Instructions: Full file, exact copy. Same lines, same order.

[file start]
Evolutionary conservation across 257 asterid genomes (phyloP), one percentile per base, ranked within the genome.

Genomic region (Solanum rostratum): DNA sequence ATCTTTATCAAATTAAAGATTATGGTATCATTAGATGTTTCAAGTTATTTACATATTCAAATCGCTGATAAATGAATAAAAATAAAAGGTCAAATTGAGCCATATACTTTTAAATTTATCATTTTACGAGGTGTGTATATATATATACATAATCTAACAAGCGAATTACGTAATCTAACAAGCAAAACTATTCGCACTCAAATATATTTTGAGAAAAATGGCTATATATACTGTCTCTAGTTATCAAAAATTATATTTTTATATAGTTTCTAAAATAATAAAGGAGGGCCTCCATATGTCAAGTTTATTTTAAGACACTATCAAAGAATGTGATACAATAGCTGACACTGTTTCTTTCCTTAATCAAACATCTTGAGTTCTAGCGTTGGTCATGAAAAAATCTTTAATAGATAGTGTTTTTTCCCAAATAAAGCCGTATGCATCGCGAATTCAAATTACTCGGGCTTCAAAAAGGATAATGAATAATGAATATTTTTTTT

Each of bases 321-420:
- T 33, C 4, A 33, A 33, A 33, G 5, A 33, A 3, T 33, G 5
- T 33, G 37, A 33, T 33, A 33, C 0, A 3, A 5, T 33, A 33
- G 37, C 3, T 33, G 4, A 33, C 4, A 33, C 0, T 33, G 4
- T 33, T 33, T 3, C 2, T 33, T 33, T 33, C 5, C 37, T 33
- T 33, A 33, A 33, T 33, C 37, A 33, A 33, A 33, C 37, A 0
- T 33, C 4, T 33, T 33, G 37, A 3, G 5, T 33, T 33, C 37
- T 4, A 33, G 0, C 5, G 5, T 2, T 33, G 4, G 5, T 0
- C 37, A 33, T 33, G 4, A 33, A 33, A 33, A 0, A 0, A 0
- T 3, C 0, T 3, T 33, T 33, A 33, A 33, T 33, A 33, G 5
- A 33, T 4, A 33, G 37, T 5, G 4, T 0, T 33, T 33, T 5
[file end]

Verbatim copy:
Evolutionary conservation across 257 asterid genomes (phyloP), one percentile per base, ranked within the genome.

Genomic region (Solanum rostratum): DNA sequence ATCTTTATCAAATTAAAGATTATGGTATCATTAGATGTTTCAAGTTATTTACATATTCAAATCGCTGATAAATGAATAAAAATAAAAGGTCAAATTGAGCCATATACTTTTAAATTTATCATTTTACGAGGTGTGTATATATATATACATAATCTAACAAGCGAATTACGTAATCTAACAAGCAAAACTATTCGCACTCAAATATATTTTGAGAAAAATGGCTATATATACTGTCTCTAGTTATCAAAAATTATATTTTTATATAGTTTCTAAAATAATAAAGGAGGGCCTCCATATGTCAAGTTTATTTTAAGACACTATCAAAGAATGTGATACAATAGCTGACACTGTTTCTTTCCTTAATCAAACATCTTGAGTTCTAGCGTTGGTCATGAAAAAATCTTTAATAGATAGTGTTTTTTCCCAAATAAAGCCGTATGCATCGCGAATTCAAATTACTCGGGCTTCAAAAAGGATAATGAATAATGAATATTTTTTTT

Each of bases 321-420:
- T 33, C 4, A 33, A 33, A 33, G 5, A 33, A 3, T 33, G 5
- T 33, G 37, A 33, T 33, A 33, C 0, A 3, A 5, T 33, A 33
- G 37, C 3, T 33, G 4, A 33, C 4, A 33, C 0, T 33, G 4
- T 33, T 33, T 3, C 2, T 33, T 33, T 33, C 5, C 37, T 33
- T 33, A 33, A 33, T 33, C 37, A 33, A 33, A 33, C 37, A 0
- T 33, C 4, T 33, T 33, G 37, A 3, G 5, T 33, T 33, C 37
- T 4, A 33, G 0, C 5, G 5, T 2, T 33, G 4, G 5, T 0
- C 37, A 33, T 33, G 4, A 33, A 33, A 33, A 0, A 0, A 0
- T 3, C 0, T 3, T 33, T 33, A 33, A 33, T 33, A 33, G 5
- A 33, T 4, A 33, G 37, T 5, G 4, T 0, T 33, T 33, T 5